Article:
Japanese popular culture, however, also sees the contextless use of anti-Americanism and vague but nonetheless meaningful images that glorify Japan`s 20th century wars. Morikawa Joji’s Hajime no Ippo (Fighting Spirit) is a popular boxing manga currently running in leading boy’s weekly Shonen Magazine. In one chapter, an elderly Japanese trainer recalls his youth during the American occupation.

    The future trainer, Gen, and his friend encounter an American officer – a man they had seen brutally beating a much smaller Japanese boxer in an earlier exhibition match – chasing down a young woman in his jeep. The pair are no match for the American, but they begin a strict training regimen in hopes of challenging him in the ring. Morikawa represents their “passionate feelings” with a war image.

    The boxers were not pilots. They did not fight in the war and Japan had no air power early in the occupation, all aircraft having been destroyed following the surrender. This is a fantasy image included at the beginning of a chapter and has nothing to do with the narrative. It very clearly, however, relates a vaguely conceived “war” with postwar acts of defending Japanese honor. There are grounds on which American occupation era behavior can be criticized, but glorifying Japanese bravado in the Asia-Pacific War is a distraction at best.

    When the final battle takes place, Japanese revenge is carried out with predictable brutality. Readers are treated to “x-ray” drawings of the American’s ribs and internal organs being destroyed by the smaller Japanese fighter’s blows.

    Morikawa says nothing about the war and nothing substantive about the Japanese-American relationship. These images are more or less a dead zone of historical awareness. Evident, however, is a lingering sense of Japan’s victimization at American hands. The manga expresses frustration at Japan’s defeat and a sense that Japan was victimized in war – with hundreds of thousands of civilians killed in incendiary and atomic bombings – and during an occupation that stripped away the nation’s sovereignty. Even in works of popular culture that show little historical awareness, the past can be an open wound.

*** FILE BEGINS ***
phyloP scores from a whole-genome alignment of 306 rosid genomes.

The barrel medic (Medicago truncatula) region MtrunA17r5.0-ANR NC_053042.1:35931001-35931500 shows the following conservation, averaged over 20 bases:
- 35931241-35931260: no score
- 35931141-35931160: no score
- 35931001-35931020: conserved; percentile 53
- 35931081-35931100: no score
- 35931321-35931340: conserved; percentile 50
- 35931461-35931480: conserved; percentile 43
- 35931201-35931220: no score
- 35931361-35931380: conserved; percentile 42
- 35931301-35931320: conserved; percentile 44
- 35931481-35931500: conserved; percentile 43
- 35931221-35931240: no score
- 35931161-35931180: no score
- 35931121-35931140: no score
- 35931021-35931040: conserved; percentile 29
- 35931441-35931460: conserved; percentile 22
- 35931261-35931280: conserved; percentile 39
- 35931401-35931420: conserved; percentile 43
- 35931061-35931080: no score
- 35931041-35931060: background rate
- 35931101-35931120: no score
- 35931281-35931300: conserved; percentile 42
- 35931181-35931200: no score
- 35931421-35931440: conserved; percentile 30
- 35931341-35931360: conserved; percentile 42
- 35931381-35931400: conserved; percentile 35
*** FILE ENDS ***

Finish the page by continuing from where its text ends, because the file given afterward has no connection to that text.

http://www.japanfocus.org/-Matthew-Penney/3116

  • weevil

    The Korean defense ministry refuses to allow foreigb media into its briefings and most times doesn’t even publish a schedule. Korean newspapers and journalists perpetuate their own cosy system that benefits them so they don’t have a leg to stand on.

  • ubercake

    Doesn’t the KT regularly run articles from “Weekly World News” and “The Onion” as stated fact on their front-page Web site constantly?

  • slim

    Never get in a fight with an outfit that buys ink by the barrel, is the received wisdom on making an enemy of the press.

    But the KT deserves its own special ring of hell for years of near daily journalistic malpractice and malfeasance, so this one will be fun to watch.

    In the guilty pleasure sense, I can’t wait to until that “Fools Die” managing editor Oh weighs in on this. You just know it will be cringeworthy.

  • Yu Bum Suk

    “We’re here to save your ass, not to kiss it”.

    That’s all he need say.

  • weevil

    Well Korean publications and jouros might have a leg to stand on if they didnt maintain their cosy relationships and clubs aimed at shutting out foreign media and critical reporting. The defense ministry here effectively bars foreign media, doesnt inform them of briefings and Korean media happily collude.

  • Wedge

    Does anyone read the guy Q above? I sure as hell don’t.

    Looks like our KT hero is still at it today:

    http://www.koreatimes.co.kr/www/news/opinon/2012/04/264_109542.html

  • Q

    I admit it was too long to be readable to some readers. Let me make the popular manga shorter:

    an American officer [...] brutally beating a much smaller Japanese boxer in an earlier exhibition match – chasing down a young woman in his jeep.

    they [two Japanese boxers] begin a strict training regimen in hopes of challenging him [American officer] in the ring.

    When the final battle takes place, Japanese revenge is carried out with predictable brutality. Readers are treated to “x-ray” drawings of the American’s ribs and internal organs being destroyed by the smaller Japanese fighter’s blows.